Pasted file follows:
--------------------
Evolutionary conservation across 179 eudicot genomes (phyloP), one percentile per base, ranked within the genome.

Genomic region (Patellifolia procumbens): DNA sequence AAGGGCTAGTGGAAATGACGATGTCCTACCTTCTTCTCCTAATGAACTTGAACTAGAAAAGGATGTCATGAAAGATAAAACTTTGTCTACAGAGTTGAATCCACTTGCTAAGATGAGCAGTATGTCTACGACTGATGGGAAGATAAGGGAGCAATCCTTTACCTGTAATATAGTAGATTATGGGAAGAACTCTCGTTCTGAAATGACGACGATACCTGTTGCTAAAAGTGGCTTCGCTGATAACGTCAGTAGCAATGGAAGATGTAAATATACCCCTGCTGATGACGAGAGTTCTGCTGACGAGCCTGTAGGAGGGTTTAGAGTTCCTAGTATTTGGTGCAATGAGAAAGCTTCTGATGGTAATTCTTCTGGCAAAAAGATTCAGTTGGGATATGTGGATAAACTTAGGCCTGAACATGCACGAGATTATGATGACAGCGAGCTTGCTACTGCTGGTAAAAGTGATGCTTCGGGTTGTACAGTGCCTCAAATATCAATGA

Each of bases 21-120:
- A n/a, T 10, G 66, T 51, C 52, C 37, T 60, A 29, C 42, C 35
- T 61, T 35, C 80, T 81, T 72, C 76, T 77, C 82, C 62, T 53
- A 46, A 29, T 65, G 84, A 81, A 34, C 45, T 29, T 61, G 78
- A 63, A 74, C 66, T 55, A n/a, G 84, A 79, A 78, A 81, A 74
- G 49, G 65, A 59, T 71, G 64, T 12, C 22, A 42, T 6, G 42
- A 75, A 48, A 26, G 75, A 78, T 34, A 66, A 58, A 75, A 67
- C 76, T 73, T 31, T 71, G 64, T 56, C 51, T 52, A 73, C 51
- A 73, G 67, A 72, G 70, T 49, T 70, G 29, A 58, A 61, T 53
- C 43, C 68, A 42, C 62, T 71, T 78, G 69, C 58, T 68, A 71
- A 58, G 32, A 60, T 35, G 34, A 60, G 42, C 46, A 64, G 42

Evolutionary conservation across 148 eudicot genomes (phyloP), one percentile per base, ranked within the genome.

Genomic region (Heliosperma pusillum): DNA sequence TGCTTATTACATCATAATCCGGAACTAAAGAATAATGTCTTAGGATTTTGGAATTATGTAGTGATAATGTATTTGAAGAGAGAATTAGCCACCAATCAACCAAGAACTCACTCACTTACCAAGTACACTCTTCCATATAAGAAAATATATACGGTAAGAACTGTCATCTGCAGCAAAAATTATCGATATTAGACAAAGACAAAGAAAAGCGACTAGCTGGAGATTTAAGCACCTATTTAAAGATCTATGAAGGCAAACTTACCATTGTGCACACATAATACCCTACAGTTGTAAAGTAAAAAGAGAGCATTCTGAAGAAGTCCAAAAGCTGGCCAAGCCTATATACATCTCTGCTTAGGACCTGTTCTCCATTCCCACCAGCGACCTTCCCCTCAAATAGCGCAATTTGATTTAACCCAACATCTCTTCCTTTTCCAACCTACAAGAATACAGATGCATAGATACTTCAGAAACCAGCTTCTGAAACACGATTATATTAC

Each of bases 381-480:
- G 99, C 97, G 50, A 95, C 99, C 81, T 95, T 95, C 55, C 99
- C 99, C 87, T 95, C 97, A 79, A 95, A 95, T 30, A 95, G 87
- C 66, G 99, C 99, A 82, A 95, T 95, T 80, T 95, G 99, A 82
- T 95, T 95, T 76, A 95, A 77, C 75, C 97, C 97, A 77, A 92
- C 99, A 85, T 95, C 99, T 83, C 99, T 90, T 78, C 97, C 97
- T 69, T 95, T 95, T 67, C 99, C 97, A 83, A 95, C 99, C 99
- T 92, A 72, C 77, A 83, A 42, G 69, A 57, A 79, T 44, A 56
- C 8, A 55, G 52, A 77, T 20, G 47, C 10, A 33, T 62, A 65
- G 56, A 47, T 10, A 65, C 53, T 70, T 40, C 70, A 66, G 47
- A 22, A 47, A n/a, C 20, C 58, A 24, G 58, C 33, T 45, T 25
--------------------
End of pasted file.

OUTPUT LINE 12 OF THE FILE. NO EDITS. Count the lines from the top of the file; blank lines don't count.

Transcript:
- C 43, C 68, A 42, C 62, T 71, T 78, G 69, C 58, T 68, A 71